Present Day Refinery
Following the end of World War II, the refinery began a long-range modernization and expansion of its facilities to accommodate the new post-war consumer demands for petroleum products. The refinery constructed units that increased production of highly refined products for the postwar generation of higher-compression engines. In 1951, a 50,000-barrel (7,900 m3) residuum stripper was constructed to convert heavy residual fuel oil into lighter products. In 1959, the company made a major breakthrough when it developed the Isocracking process which uses catalysts to rearrange the existing molecules of heavy fuel oils to remove sulfur and convert low-value fuel oils into higher-yield products such as gasoline. The company also completed a new fluid catalytic cracking unit capable of processing 40,000 barrels (6,400 m3) daily of feed stock, further adding to the high-octane gasolines being demanded in rapidly increasing quantities by modern, high-compression automobile engines. In 1965, a breakthrough came when the Richmond refinery opened the world's largest Isomax hydrocracking complex. The unit converts heavy petroleum oils to lighter stocks for gasoline and other higher valued products. The 62,000-barrel (9,900 m3)-a-day unit increased the plant's gasoline output by 40%. A solvent de-asphalting plant and a hydrogen manufacturing plant were also constructed to support the Isomax and were the largest of their kind ever constructed.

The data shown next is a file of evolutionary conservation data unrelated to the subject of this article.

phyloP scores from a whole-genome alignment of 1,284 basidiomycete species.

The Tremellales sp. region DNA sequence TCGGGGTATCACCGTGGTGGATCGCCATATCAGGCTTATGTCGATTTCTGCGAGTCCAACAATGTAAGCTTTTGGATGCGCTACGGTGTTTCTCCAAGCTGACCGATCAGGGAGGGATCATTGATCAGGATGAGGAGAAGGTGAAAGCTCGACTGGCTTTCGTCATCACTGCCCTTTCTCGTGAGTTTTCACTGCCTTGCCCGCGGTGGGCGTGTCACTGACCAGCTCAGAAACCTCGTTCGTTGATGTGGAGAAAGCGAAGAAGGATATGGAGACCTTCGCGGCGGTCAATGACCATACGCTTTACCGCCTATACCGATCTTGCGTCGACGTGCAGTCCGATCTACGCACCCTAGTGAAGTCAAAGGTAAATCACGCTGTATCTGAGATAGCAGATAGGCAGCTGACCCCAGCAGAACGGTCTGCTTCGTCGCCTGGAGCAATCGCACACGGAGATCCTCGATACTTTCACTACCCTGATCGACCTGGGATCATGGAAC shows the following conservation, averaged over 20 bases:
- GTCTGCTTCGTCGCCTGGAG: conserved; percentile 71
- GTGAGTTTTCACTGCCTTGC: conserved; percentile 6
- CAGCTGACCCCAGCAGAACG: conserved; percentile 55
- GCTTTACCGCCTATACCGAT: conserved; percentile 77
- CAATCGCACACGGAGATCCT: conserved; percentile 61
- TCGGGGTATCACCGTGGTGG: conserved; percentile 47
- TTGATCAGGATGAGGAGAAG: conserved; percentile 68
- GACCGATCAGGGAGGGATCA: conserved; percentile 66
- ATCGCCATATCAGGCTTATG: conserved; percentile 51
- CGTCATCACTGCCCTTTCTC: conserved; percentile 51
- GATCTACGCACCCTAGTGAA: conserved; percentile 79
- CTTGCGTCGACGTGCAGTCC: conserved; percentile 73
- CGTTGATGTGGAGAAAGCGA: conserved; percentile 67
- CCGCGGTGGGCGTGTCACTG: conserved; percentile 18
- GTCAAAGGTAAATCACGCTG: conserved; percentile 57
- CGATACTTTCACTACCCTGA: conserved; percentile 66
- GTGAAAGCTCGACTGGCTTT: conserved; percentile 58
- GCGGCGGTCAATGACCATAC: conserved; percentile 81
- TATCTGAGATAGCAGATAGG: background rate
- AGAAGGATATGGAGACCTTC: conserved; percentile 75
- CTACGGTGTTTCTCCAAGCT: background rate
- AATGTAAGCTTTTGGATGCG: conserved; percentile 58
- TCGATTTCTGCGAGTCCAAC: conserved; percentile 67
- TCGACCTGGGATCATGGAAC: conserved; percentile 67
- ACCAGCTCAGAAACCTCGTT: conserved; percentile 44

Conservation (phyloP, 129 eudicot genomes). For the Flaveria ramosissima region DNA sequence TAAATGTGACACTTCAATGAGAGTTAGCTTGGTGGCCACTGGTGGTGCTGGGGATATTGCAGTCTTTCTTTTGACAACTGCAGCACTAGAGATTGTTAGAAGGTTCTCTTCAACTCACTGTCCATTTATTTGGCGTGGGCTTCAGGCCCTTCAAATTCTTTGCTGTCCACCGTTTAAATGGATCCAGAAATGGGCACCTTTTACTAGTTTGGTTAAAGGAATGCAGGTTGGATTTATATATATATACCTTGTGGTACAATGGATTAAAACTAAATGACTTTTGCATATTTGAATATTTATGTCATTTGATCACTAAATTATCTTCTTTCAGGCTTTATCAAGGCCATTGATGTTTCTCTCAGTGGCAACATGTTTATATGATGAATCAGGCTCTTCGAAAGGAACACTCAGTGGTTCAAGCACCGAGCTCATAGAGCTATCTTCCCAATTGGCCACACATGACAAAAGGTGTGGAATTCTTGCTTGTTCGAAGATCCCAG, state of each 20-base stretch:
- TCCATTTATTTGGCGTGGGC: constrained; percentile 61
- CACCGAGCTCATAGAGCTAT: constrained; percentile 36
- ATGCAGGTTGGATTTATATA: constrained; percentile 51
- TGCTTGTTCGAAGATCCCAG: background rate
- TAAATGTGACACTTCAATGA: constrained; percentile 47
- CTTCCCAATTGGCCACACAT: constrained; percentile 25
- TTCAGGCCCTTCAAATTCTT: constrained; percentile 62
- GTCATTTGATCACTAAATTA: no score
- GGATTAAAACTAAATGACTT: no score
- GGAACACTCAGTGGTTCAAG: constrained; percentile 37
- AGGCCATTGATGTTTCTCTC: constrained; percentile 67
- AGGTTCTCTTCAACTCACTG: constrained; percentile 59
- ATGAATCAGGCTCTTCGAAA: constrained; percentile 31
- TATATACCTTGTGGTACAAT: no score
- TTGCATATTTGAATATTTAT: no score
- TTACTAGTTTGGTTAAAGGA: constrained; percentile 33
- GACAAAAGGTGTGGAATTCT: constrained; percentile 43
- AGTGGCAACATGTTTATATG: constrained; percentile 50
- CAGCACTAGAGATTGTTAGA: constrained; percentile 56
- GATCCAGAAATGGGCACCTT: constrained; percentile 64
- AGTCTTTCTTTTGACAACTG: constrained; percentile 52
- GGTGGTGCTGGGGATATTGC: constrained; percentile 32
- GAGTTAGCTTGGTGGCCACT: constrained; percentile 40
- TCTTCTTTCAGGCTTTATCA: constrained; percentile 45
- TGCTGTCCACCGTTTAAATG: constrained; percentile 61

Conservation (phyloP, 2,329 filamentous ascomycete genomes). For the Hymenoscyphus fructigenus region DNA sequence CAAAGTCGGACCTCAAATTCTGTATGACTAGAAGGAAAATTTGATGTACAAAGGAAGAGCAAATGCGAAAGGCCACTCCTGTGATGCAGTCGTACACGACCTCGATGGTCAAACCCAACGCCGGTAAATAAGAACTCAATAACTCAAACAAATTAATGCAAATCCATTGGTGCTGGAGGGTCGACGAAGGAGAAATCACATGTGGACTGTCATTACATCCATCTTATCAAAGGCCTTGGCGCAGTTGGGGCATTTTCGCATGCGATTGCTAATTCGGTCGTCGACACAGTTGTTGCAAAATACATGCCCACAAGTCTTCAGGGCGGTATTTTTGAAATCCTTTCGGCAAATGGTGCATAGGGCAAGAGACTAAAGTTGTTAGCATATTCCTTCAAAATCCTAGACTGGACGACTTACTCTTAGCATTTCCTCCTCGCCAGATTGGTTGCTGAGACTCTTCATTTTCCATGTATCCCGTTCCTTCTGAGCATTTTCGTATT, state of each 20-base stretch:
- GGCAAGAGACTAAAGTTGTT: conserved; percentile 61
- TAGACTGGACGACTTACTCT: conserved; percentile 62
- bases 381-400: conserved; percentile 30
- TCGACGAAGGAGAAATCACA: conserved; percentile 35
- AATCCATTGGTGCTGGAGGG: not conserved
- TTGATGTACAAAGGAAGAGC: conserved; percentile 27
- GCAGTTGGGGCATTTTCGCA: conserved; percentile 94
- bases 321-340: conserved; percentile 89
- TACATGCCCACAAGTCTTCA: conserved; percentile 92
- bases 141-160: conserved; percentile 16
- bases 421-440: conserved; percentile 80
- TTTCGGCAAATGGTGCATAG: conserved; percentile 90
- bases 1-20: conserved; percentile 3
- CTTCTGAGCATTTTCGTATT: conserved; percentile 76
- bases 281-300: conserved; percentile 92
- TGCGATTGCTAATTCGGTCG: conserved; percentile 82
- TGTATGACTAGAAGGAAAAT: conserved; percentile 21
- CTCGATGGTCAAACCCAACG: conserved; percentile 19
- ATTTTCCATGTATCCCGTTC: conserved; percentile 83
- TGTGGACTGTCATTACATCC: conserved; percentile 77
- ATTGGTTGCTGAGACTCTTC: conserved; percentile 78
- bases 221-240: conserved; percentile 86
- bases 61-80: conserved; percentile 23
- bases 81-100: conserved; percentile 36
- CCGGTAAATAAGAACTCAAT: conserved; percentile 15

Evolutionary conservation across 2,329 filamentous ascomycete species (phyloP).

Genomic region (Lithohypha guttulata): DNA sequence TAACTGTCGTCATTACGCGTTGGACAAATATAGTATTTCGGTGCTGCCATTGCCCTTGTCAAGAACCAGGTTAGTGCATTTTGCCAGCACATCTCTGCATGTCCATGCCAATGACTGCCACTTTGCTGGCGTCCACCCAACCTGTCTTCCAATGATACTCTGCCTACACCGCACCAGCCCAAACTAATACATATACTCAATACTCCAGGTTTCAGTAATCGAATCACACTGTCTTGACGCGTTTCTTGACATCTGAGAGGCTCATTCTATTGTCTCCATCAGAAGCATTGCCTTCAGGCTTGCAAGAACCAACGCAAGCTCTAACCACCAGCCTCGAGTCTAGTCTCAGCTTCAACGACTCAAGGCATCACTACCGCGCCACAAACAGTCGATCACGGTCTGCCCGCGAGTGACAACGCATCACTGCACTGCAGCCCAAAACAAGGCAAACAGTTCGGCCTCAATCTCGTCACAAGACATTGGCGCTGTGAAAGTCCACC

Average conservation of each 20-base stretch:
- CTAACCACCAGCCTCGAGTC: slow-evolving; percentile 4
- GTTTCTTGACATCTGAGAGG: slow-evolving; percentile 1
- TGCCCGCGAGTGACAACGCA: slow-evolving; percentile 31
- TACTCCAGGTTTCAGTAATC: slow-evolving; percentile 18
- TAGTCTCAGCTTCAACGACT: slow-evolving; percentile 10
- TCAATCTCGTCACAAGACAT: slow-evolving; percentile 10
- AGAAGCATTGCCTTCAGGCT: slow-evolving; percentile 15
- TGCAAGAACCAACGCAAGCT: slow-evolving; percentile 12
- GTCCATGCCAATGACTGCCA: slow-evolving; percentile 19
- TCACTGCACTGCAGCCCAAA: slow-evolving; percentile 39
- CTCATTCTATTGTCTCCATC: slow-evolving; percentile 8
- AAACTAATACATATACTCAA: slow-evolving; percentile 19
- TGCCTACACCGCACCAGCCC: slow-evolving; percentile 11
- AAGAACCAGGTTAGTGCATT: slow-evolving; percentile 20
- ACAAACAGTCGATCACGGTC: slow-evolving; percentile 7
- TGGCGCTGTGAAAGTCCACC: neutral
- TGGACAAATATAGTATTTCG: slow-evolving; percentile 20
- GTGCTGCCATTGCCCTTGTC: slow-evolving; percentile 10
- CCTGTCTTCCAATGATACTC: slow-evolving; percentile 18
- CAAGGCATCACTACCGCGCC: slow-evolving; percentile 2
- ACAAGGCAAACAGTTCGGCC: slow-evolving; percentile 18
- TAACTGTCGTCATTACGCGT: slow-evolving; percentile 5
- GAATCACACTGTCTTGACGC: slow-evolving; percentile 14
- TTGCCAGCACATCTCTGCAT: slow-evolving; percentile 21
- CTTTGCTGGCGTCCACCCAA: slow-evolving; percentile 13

The post-war years were also marked by a dramatic increase in demand for petrochemicals to serve as the building blocks for hundreds of essential consumer products. In 1951, a new unit was constructed to manufacture paraxylene, a basic material used for making synthetic fibers, and was the first of its kind to produce the chemical from petroleum. The West Coast's first phenol plant was completed in 1954 for the production of lubricating oil and lubricating oil additive, resins and plastic, and plywood adhesives. A year later, another chemical plant for the manufacture of isophtalic was constructed, the first in the US. Isophtalic is a chemical intermediate used in plastics and surface coatings. In 1960, construction began on a $17 million complex for production of para- and orthoxylenes, important chemical intermediates, at the Richmond refinery. Another major project increased the capacity for production of alpha olefins, used extensively in the manufacture of "soft" detergents, lubricant additives, plastics and plasticizers. None of these chemical plants are still in operation today except for the alpha olefin plant, which produces an intermediate chemical for the production of Techron, Chevron's gasoline additive.